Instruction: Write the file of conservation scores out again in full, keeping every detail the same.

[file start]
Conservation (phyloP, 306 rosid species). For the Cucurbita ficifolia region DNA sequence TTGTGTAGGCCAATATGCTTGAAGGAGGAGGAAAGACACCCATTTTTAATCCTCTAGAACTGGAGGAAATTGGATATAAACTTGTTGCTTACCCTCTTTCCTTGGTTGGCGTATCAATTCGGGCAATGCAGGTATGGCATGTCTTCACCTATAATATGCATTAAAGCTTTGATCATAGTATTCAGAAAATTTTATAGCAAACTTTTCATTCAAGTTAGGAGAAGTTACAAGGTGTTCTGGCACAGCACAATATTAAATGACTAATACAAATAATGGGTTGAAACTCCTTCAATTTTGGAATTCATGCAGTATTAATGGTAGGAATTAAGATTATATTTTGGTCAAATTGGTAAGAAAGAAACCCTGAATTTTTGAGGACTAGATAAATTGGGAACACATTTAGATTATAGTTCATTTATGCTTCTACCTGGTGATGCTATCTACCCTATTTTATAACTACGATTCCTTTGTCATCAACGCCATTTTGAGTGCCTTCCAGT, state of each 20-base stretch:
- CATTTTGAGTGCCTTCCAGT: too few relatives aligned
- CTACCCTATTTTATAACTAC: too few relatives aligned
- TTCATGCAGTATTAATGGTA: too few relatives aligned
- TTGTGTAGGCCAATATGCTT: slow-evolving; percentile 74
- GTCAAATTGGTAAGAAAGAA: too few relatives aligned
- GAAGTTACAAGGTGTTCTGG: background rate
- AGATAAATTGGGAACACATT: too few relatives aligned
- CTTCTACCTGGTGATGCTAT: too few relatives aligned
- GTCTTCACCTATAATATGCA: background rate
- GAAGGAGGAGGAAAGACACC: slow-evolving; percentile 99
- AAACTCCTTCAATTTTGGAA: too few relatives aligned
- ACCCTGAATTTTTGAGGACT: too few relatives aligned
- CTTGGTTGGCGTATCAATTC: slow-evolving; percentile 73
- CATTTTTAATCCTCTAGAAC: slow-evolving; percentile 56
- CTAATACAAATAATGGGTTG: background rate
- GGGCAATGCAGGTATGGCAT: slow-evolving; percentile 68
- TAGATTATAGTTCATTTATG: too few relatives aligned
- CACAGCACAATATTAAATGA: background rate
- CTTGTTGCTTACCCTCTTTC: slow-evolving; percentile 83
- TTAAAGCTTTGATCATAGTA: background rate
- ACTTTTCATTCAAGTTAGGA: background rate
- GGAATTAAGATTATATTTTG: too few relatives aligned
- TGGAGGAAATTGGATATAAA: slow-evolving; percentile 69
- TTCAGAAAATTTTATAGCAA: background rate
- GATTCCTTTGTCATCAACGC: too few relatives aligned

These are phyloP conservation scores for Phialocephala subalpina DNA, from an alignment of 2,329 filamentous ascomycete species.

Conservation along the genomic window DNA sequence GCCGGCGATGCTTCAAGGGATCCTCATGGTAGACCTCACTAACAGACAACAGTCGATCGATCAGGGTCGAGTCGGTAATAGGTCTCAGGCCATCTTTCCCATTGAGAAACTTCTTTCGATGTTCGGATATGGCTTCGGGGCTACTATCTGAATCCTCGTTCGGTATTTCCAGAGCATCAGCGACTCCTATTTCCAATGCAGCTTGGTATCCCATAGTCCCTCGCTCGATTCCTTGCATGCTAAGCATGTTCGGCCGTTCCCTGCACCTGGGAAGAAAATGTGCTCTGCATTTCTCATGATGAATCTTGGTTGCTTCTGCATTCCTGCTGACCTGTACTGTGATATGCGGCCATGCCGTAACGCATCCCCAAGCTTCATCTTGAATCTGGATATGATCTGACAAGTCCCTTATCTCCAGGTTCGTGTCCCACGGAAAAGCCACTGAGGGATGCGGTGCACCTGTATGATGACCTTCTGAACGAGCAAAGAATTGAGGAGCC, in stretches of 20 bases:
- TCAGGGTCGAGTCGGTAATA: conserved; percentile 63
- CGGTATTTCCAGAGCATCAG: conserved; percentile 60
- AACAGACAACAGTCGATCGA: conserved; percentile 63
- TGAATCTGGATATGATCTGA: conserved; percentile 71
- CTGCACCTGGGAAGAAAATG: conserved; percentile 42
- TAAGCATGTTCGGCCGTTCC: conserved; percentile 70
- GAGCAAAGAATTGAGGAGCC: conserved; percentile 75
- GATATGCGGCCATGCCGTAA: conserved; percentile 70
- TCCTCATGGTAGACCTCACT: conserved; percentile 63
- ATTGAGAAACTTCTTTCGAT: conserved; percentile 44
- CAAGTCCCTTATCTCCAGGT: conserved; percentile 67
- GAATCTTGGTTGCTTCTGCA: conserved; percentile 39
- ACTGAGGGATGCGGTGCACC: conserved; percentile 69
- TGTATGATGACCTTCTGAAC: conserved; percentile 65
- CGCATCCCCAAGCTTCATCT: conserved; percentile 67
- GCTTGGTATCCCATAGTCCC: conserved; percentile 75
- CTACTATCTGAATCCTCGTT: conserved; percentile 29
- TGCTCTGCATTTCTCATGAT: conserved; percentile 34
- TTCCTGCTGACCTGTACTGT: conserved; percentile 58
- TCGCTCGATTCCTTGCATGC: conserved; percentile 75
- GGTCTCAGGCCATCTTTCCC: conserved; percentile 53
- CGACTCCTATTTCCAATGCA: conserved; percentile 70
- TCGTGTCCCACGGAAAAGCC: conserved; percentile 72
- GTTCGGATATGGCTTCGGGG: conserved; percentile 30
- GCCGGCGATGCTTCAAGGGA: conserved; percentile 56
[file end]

Conservation (phyloP, 306 rosid species). For the Cucurbita ficifolia region DNA sequence TTGTGTAGGCCAATATGCTTGAAGGAGGAGGAAAGACACCCATTTTTAATCCTCTAGAACTGGAGGAAATTGGATATAAACTTGTTGCTTACCCTCTTTCCTTGGTTGGCGTATCAATTCGGGCAATGCAGGTATGGCATGTCTTCACCTATAATATGCATTAAAGCTTTGATCATAGTATTCAGAAAATTTTATAGCAAACTTTTCATTCAAGTTAGGAGAAGTTACAAGGTGTTCTGGCACAGCACAATATTAAATGACTAATACAAATAATGGGTTGAAACTCCTTCAATTTTGGAATTCATGCAGTATTAATGGTAGGAATTAAGATTATATTTTGGTCAAATTGGTAAGAAAGAAACCCTGAATTTTTGAGGACTAGATAAATTGGGAACACATTTAGATTATAGTTCATTTATGCTTCTACCTGGTGATGCTATCTACCCTATTTTATAACTACGATTCCTTTGTCATCAACGCCATTTTGAGTGCCTTCCAGT, state of each 20-base stretch:
- CATTTTGAGTGCCTTCCAGT: too few relatives aligned
- CTACCCTATTTTATAACTAC: too few relatives aligned
- TTCATGCAGTATTAATGGTA: too few relatives aligned
- TTGTGTAGGCCAATATGCTT: slow-evolving; percentile 74
- GTCAAATTGGTAAGAAAGAA: too few relatives aligned
- GAAGTTACAAGGTGTTCTGG: background rate
- AGATAAATTGGGAACACATT: too few relatives aligned
- CTTCTACCTGGTGATGCTAT: too few relatives aligned
- GTCTTCACCTATAATATGCA: background rate
- GAAGGAGGAGGAAAGACACC: slow-evolving; percentile 99
- AAACTCCTTCAATTTTGGAA: too few relatives aligned
- ACCCTGAATTTTTGAGGACT: too few relatives aligned
- CTTGGTTGGCGTATCAATTC: slow-evolving; percentile 73
- CATTTTTAATCCTCTAGAAC: slow-evolving; percentile 56
- CTAATACAAATAATGGGTTG: background rate
- GGGCAATGCAGGTATGGCAT: slow-evolving; percentile 68
- TAGATTATAGTTCATTTATG: too few relatives aligned
- CACAGCACAATATTAAATGA: background rate
- CTTGTTGCTTACCCTCTTTC: slow-evolving; percentile 83
- TTAAAGCTTTGATCATAGTA: background rate
- ACTTTTCATTCAAGTTAGGA: background rate
- GGAATTAAGATTATATTTTG: too few relatives aligned
- TGGAGGAAATTGGATATAAA: slow-evolving; percentile 69
- TTCAGAAAATTTTATAGCAA: background rate
- GATTCCTTTGTCATCAACGC: too few relatives aligned

These are phyloP conservation scores for Phialocephala subalpina DNA, from an alignment of 2,329 filamentous ascomycete species.

Conservation along the genomic window DNA sequence GCCGGCGATGCTTCAAGGGATCCTCATGGTAGACCTCACTAACAGACAACAGTCGATCGATCAGGGTCGAGTCGGTAATAGGTCTCAGGCCATCTTTCCCATTGAGAAACTTCTTTCGATGTTCGGATATGGCTTCGGGGCTACTATCTGAATCCTCGTTCGGTATTTCCAGAGCATCAGCGACTCCTATTTCCAATGCAGCTTGGTATCCCATAGTCCCTCGCTCGATTCCTTGCATGCTAAGCATGTTCGGCCGTTCCCTGCACCTGGGAAGAAAATGTGCTCTGCATTTCTCATGATGAATCTTGGTTGCTTCTGCATTCCTGCTGACCTGTACTGTGATATGCGGCCATGCCGTAACGCATCCCCAAGCTTCATCTTGAATCTGGATATGATCTGACAAGTCCCTTATCTCCAGGTTCGTGTCCCACGGAAAAGCCACTGAGGGATGCGGTGCACCTGTATGATGACCTTCTGAACGAGCAAAGAATTGAGGAGCC, in stretches of 20 bases:
- TCAGGGTCGAGTCGGTAATA: conserved; percentile 63
- CGGTATTTCCAGAGCATCAG: conserved; percentile 60
- AACAGACAACAGTCGATCGA: conserved; percentile 63
- TGAATCTGGATATGATCTGA: conserved; percentile 71
- CTGCACCTGGGAAGAAAATG: conserved; percentile 42
- TAAGCATGTTCGGCCGTTCC: conserved; percentile 70
- GAGCAAAGAATTGAGGAGCC: conserved; percentile 75
- GATATGCGGCCATGCCGTAA: conserved; percentile 70
- TCCTCATGGTAGACCTCACT: conserved; percentile 63
- ATTGAGAAACTTCTTTCGAT: conserved; percentile 44
- CAAGTCCCTTATCTCCAGGT: conserved; percentile 67
- GAATCTTGGTTGCTTCTGCA: conserved; percentile 39
- ACTGAGGGATGCGGTGCACC: conserved; percentile 69
- TGTATGATGACCTTCTGAAC: conserved; percentile 65
- CGCATCCCCAAGCTTCATCT: conserved; percentile 67
- GCTTGGTATCCCATAGTCCC: conserved; percentile 75
- CTACTATCTGAATCCTCGTT: conserved; percentile 29
- TGCTCTGCATTTCTCATGAT: conserved; percentile 34
- TTCCTGCTGACCTGTACTGT: conserved; percentile 58
- TCGCTCGATTCCTTGCATGC: conserved; percentile 75
- GGTCTCAGGCCATCTTTCCC: conserved; percentile 53
- CGACTCCTATTTCCAATGCA: conserved; percentile 70
- TCGTGTCCCACGGAAAAGCC: conserved; percentile 72
- GTTCGGATATGGCTTCGGGG: conserved; percentile 30
- GCCGGCGATGCTTCAAGGGA: conserved; percentile 56